What should I do if I have a bleeding mole or an itchy mole?

Bleeding moles can occur when they have been irritated or scratched – moles catching on clothing, being cut by a razor, makeup application, scratching an insect bite and hair removal are all very common triggers. However, a more serious concern for a bleeding mole is skin cancer.
There are definite signs that a mole could be a melanoma and individuals should seek immediate advice from a dermatologist. If you have a new mole or a change in your moles such as bleeding, changes in shape, size or colour, itchy or painful moles- it's imperative that you seek medical advice at the earliest possible stage.

Consumers should be vigilant in having moles checked annually or as advised by your dermatologist if you have a history of previously abnormal naevi (moles) or skin cancer. An early diagnosis is crucial in managing this potentially life-threatening disease; skin cancer which is detected and removed early is almost always curable. Just the tiniest of change in a mole is a sign to visit your dermatologist for a Mole Check.
The Cadogan Clinic offers a revolutionary Mole Package service which includes a mole and lesion check, removal and rapid histology results and advice. With a team of industry-leading consultants using the most cutting-edge techniques at the state-of-the-art facility, Cadogan Clinic's Mole Check is the only service of its kind to be approved by the British Skin Foundation.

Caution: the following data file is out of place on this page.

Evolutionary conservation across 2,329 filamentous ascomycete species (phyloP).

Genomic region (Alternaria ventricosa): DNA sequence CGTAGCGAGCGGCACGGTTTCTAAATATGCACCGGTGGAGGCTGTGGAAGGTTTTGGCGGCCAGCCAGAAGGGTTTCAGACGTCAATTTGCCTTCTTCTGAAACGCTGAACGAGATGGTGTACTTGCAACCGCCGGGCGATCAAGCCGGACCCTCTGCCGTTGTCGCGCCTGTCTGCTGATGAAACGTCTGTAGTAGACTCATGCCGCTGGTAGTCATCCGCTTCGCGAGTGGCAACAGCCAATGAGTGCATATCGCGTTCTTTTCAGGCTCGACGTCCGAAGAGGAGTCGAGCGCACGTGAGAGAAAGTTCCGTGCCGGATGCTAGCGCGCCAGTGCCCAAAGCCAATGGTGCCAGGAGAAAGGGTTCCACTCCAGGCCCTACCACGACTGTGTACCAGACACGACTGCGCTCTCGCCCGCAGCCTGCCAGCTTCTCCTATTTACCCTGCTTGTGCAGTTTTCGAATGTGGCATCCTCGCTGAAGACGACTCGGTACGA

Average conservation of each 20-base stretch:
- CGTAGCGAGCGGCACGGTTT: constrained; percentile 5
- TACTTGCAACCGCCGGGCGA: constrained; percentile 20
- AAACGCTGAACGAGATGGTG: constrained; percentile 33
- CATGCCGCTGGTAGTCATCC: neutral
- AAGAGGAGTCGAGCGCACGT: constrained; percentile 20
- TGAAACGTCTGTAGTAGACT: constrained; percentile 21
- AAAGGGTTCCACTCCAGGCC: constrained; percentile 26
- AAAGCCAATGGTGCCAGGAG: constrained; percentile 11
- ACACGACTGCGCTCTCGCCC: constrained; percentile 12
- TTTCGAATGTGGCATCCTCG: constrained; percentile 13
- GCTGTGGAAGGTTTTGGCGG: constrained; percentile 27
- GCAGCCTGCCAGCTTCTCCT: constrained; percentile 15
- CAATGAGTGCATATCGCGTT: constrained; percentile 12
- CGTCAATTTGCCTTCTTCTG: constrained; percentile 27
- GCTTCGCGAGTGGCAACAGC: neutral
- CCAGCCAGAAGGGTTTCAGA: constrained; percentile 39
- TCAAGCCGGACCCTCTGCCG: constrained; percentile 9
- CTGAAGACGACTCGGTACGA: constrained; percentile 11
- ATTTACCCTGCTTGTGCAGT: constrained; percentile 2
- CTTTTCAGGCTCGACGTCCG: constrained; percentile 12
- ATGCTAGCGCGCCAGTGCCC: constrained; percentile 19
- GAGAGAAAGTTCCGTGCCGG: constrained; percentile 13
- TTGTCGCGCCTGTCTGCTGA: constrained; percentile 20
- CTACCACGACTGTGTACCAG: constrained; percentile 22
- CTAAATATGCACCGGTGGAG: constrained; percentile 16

The most effective way of monitoring moles at home is by regularly following the ABCDE rule. This is an excellent way of supporting annual mole checks with a medical professional. If you notice any of the signs below you should immediately seek medical advice.

A – Asymmetry Where one half of the mole does not match the other
B – Border Check the outline of your mole – a melanoma may have edges that are ragged, notched, blurred or irregular, plus the pigment may have spread into surrounding skin.
- Colour Is the colour uneven? You might see shades of black, brown and tan, or areas of white grey, red, pink or blue
- Diameter – Do you see a change in the size of your mole? Has it increased? Typically, melanomas are at least 6mm in diameter – (same size as the end of a pencil)
E – Evolving – Does the mole look different from the others and / or is changing in size, colour or shape?

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